He had an unusual background for an actor: his formal education began in a kindergarten founded by the wartime-era Japanese Imperial Army and continued in a military academy which was Tokyo’s answer to West Point. Upon graduating from Tokyo University, Hirata confounded many family expectations of him by pursuing a career in acting.
His first roles in Even the Mighty Shed Tears (1953) and The Last Embrace (1953) brought him to the attention of director Ishiro Honda, who promptly cast Hirata first in his WW2 romance Farewell Rabaul Saraba Rabauru (1954) and then, later that year, in the role that would come to define Hirata’s career: the tormented, one-eyed scientist Daisuke Serizawa, who alone has figured out a way to destroy the monster Gojira Godzilla (1954). That movie made stars out of all of the younger actors who were fortunate enough to star in it, though Hirata tended more towards second leads and character parts. He was often called the best-known of all actors to appear in Gojira movies (he would turn up in six of the sequels), but this was due as much to his popularity with directors as with his exposure through the monster movies.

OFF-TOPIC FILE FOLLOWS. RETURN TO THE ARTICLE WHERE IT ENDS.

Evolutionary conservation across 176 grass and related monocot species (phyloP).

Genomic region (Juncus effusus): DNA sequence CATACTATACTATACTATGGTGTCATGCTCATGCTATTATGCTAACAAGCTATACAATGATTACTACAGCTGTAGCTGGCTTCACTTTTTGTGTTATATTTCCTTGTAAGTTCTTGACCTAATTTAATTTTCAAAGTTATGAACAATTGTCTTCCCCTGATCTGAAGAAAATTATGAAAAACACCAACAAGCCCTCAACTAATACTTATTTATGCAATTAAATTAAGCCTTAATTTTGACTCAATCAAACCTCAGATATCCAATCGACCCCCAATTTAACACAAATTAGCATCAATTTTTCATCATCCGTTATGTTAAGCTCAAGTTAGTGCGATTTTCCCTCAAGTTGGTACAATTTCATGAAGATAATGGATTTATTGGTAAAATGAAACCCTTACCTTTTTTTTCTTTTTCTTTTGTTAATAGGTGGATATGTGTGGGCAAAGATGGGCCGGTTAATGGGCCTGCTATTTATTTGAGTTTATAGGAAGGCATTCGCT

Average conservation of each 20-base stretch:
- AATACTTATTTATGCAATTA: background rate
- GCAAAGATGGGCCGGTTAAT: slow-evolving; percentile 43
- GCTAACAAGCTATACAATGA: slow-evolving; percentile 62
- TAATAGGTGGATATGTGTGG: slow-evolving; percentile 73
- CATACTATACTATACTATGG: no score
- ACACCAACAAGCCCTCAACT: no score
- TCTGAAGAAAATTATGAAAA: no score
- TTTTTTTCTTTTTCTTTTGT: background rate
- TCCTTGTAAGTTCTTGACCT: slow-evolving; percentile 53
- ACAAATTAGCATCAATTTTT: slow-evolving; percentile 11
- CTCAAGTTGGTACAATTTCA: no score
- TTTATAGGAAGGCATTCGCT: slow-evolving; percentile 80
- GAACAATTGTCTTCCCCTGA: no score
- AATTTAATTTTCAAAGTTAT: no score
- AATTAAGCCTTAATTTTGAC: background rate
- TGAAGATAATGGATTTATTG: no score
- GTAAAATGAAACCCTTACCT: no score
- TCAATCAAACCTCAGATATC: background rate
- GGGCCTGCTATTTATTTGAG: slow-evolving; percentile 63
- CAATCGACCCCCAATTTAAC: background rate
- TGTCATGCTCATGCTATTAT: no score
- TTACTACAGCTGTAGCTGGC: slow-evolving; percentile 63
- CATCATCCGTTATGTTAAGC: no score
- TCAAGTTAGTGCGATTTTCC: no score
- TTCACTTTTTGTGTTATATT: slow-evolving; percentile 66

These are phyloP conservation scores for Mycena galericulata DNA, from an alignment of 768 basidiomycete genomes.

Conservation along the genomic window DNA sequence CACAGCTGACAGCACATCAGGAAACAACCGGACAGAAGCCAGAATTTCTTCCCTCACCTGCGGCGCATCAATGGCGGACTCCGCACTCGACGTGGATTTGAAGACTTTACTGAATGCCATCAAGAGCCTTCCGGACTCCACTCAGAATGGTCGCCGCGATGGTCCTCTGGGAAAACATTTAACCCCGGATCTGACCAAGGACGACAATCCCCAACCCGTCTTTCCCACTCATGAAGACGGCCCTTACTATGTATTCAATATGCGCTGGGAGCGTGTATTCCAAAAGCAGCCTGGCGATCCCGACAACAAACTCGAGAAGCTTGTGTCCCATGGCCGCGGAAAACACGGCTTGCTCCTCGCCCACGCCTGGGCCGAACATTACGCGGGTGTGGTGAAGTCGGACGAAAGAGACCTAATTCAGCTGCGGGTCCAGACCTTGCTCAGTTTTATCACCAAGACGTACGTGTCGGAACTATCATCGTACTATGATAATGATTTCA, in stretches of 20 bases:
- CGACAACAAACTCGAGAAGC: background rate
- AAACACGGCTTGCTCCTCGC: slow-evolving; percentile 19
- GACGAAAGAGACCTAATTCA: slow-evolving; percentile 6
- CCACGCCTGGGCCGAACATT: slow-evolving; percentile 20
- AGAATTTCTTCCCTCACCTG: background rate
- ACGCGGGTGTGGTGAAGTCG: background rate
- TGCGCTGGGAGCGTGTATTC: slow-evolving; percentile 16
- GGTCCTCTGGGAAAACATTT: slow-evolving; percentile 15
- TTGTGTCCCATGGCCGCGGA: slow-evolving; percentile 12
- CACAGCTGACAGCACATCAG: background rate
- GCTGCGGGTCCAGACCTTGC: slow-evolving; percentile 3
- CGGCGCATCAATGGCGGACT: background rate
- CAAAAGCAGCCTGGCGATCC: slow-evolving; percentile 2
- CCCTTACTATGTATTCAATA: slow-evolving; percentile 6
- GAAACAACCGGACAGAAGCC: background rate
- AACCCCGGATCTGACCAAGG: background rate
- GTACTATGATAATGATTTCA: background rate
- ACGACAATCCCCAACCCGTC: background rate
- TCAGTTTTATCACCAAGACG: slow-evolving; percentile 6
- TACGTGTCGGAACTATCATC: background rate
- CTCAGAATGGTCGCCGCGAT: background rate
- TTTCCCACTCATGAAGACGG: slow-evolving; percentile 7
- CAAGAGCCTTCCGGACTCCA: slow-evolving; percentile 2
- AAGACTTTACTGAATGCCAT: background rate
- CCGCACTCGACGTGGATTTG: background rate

He was a favorite of directors Ishiro Honda, Jun Fukuda, Hiroshi Inagaki, and much beloved by virtually all the actors who knew him: honest and humorous, highly intellectual but never pretentious. He appeared in literally every kind of movie Toho Studios made, from the monster pictures to samurai dramas (including his one movie for Akira Kurosawa, Sanjuro (1962) to war dramas to comedies. Still, he remained identified most directly in the public’s mind with the original Gojira; his character Serizawa is among the best remembered and most admired in all Japanese films, both inside Japan and out. Hirata was chosen by Toho to announce the monster’s return in Godzilla 1985, and was tapped for a major role; but he died tragically of lung cancer before he could begin shooting.